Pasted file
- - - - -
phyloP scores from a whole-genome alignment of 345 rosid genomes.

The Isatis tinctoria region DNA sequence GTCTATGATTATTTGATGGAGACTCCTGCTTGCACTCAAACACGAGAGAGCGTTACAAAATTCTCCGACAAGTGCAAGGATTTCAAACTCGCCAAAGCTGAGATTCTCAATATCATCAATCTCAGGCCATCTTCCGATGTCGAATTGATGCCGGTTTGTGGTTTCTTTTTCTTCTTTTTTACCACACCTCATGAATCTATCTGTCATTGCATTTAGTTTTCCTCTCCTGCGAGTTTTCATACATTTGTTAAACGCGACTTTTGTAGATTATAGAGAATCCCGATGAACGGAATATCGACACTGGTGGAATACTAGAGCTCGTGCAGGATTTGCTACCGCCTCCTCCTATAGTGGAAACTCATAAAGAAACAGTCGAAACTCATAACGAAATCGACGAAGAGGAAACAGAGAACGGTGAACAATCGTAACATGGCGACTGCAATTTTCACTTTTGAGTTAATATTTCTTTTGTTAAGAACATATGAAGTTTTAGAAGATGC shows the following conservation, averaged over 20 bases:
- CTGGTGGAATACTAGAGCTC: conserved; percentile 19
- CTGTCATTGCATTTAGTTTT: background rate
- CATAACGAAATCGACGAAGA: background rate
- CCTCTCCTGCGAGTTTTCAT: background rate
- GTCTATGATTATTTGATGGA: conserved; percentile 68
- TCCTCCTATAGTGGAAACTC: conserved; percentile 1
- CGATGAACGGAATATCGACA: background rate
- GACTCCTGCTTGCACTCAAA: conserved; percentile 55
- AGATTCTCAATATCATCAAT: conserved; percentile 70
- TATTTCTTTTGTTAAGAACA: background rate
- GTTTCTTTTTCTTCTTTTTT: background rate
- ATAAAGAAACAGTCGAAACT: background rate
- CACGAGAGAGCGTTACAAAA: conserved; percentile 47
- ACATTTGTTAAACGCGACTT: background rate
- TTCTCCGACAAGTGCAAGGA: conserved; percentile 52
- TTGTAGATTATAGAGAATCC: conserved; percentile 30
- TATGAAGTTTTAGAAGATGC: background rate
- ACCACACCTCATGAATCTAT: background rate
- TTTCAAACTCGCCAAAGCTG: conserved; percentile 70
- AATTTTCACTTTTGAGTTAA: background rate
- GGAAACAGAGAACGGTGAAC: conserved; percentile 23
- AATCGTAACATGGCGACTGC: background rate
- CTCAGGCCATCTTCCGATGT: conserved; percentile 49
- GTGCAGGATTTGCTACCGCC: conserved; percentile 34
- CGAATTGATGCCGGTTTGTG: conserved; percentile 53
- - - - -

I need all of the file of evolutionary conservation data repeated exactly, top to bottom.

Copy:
phyloP scores from a whole-genome alignment of 345 rosid genomes.

The Isatis tinctoria region DNA sequence GTCTATGATTATTTGATGGAGACTCCTGCTTGCACTCAAACACGAGAGAGCGTTACAAAATTCTCCGACAAGTGCAAGGATTTCAAACTCGCCAAAGCTGAGATTCTCAATATCATCAATCTCAGGCCATCTTCCGATGTCGAATTGATGCCGGTTTGTGGTTTCTTTTTCTTCTTTTTTACCACACCTCATGAATCTATCTGTCATTGCATTTAGTTTTCCTCTCCTGCGAGTTTTCATACATTTGTTAAACGCGACTTTTGTAGATTATAGAGAATCCCGATGAACGGAATATCGACACTGGTGGAATACTAGAGCTCGTGCAGGATTTGCTACCGCCTCCTCCTATAGTGGAAACTCATAAAGAAACAGTCGAAACTCATAACGAAATCGACGAAGAGGAAACAGAGAACGGTGAACAATCGTAACATGGCGACTGCAATTTTCACTTTTGAGTTAATATTTCTTTTGTTAAGAACATATGAAGTTTTAGAAGATGC shows the following conservation, averaged over 20 bases:
- CTGGTGGAATACTAGAGCTC: conserved; percentile 19
- CTGTCATTGCATTTAGTTTT: background rate
- CATAACGAAATCGACGAAGA: background rate
- CCTCTCCTGCGAGTTTTCAT: background rate
- GTCTATGATTATTTGATGGA: conserved; percentile 68
- TCCTCCTATAGTGGAAACTC: conserved; percentile 1
- CGATGAACGGAATATCGACA: background rate
- GACTCCTGCTTGCACTCAAA: conserved; percentile 55
- AGATTCTCAATATCATCAAT: conserved; percentile 70
- TATTTCTTTTGTTAAGAACA: background rate
- GTTTCTTTTTCTTCTTTTTT: background rate
- ATAAAGAAACAGTCGAAACT: background rate
- CACGAGAGAGCGTTACAAAA: conserved; percentile 47
- ACATTTGTTAAACGCGACTT: background rate
- TTCTCCGACAAGTGCAAGGA: conserved; percentile 52
- TTGTAGATTATAGAGAATCC: conserved; percentile 30
- TATGAAGTTTTAGAAGATGC: background rate
- ACCACACCTCATGAATCTAT: background rate
- TTTCAAACTCGCCAAAGCTG: conserved; percentile 70
- AATTTTCACTTTTGAGTTAA: background rate
- GGAAACAGAGAACGGTGAAC: conserved; percentile 23
- AATCGTAACATGGCGACTGC: background rate
- CTCAGGCCATCTTCCGATGT: conserved; percentile 49
- GTGCAGGATTTGCTACCGCC: conserved; percentile 34
- CGAATTGATGCCGGTTTGTG: conserved; percentile 53